The fire was running as fast as a horse, down the Carbondale Valley out of the virgin timber into logged off areas, containing a number of dead trees and high stumps which, when they caught fire, acted like Roman candles, throwing sparks hundreds of feet ahead. I went past the head of the fire to scout out fuel types and terrain but before I crossed ahead of the fire I was surrounded by fire and only just made it to the fire's edge. I found the fire had topped the ridge into Gardner Creek and more mature timber.
Each ranger and some staff from headquarters were given a sector of fire line and a crew of men to grub and beat out the fire line and try to create a dead zone with no fuel for fire to feed on. The fire pumps were pumping out the creek bottoms but could not reach the high ridges, so some water was carried up in backpacks, and if a tractor was available it pulled a small tank of water. Most of the work had to be done by hand, back-breaking hot work!
The fire was still running and jumping the line in some places, and it was decided I could use a helicopter that was quite close, just over the range in British Columbia. This was the first time a helicopter had been used on a fire; they are regular tools in firefighting today.
I went up in the helicopter carrying a portable radio and was able to send back a message that the fire had jumped the line in one section and was running wild towards the Ranger Station.
When I got back down I found no action as yet on the breakthrough; the dozer foreman thought it was too dangerous to risk the tractors, but one devil-may-care cat operator volunteered to try to cut off the breakout. I rode with him on the bulldozer and we were successful in cutting off the fire and establishing a new fire line. The paint was blistering on the caterpillar tractor when we got through.
After a few days, the fire was under control but had to be watched continually, and hot spots had to be dug out because the large tree stumps burned down into the ground and were liable to flare up as soon as air got to the smoldering roots.
We were a long way from being safe, when I had more interference. Returning to the fire control tent after an inspection trip, I heard the headquarters chief ranger talking to the superintendent on the radio. I heard him say, "Yes, we can lay off a hundred and fifty men." I knew if the fire started up again and got away, I would be held responsible, so I radioed the super my resignation, effective immediately. Within an hour he was out to fire control, and hunted me up on my sector on top of the Carbondale-Gardner Creek ridge. He would not accept my resignation and said to carry on, "You are the fire boss."
When I considered it safe I started to lay off men, but at the final layoff I had to retain two men for a further six weeks to patrol the fire area and dig out hot spots.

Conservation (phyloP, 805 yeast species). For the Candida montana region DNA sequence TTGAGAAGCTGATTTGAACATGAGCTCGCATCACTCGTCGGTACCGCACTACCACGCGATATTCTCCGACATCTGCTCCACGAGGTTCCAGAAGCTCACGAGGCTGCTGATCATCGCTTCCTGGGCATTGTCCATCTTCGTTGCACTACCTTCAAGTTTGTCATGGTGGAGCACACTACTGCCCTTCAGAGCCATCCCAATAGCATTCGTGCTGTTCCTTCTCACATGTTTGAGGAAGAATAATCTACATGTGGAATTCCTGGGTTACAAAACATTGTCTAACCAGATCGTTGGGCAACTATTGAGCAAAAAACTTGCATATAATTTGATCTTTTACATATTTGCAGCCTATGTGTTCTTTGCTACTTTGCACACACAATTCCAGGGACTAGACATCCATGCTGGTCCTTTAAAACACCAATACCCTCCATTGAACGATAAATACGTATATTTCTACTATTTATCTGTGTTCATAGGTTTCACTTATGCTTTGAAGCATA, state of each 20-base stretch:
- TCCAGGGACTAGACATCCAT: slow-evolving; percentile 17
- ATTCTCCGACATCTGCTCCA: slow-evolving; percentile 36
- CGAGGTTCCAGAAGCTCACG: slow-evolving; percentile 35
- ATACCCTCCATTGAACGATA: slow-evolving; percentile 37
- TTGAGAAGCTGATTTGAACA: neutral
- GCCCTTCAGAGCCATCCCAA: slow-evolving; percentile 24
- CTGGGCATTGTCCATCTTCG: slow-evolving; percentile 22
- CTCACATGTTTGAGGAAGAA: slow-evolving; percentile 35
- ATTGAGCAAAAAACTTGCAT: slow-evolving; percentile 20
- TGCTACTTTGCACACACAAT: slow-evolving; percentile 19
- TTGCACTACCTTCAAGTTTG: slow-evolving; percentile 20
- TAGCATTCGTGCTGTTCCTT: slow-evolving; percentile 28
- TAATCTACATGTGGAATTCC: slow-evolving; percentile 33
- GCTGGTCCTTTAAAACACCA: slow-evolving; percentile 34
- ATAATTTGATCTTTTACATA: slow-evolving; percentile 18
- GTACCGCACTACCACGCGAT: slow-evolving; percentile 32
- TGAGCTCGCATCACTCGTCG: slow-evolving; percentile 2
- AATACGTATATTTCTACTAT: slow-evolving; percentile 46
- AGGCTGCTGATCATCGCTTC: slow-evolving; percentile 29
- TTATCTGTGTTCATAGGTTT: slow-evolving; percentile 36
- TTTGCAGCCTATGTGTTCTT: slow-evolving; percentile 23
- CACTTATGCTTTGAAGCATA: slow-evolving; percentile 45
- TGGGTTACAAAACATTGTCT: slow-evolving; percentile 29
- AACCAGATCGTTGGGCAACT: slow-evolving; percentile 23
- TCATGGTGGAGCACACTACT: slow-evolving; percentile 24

Rangers in those days could only have their holidays in winter when there was no fire hazard, and we very often went south into the United States. One year we decided to go to B.C. and Vancouver. We started by dogteam out ten miles, taking my younger son Archie to take the dogs back home. We picked up our car and headed for the west coast and out to Vancouver Island. It was a pleasant change. In February the grass was green and tulips and crocuses were coming into bloom, while back home it was winter.
When we got back to Alberta I managed to get my car to my outlying assistant's cabin over a cleared logging road and within eight miles of my own station. I phoned Archie and told him to bring the dogs to Lynx Creek to fetch us home. He was to come next day and there was no sign of him by mid-afternoon. A snowstorm had come up, so I started out to look for him and found him only half-way. I sent him back home to start out next morning to meet us. We spent the second night at the cabin, then Kathleen and myself started out with the dogs (which I had taken). It was tough going. All the previous day's tracks were blotted out by drifting snow, and I had to break trail for the dogs. About half-way home we met Archie, who then proceeded ahead of the dogs, and presently his earlier tracks were blotted out by the drifting snow. Some time later the assistant at my station appeared; he seeing what the weather was doing had come out to meet us. Before we finally reached home his tracks were obliterated too; we had barely made a mile an hour all day.
The winter after the big fire we went to Scotland and England for our holidays. We snowshoed with each a backpack out eight miles to Lynx Creek where the car was along with our luggage which had gone out piecemeal by dogteam. I had taken some each time I traveled in that direction. Needless to say it was easier traveling from Calgary to England than it was snowshoeing from the ranger station to Lynx Creek and the car.
1958 was an uneventful year, just regular duties and the usual small fires. In August I heard that the Department of Forestry was creating a new district and building a station on the upper Saskatchewan River valley on the so-called Kootenay Plains.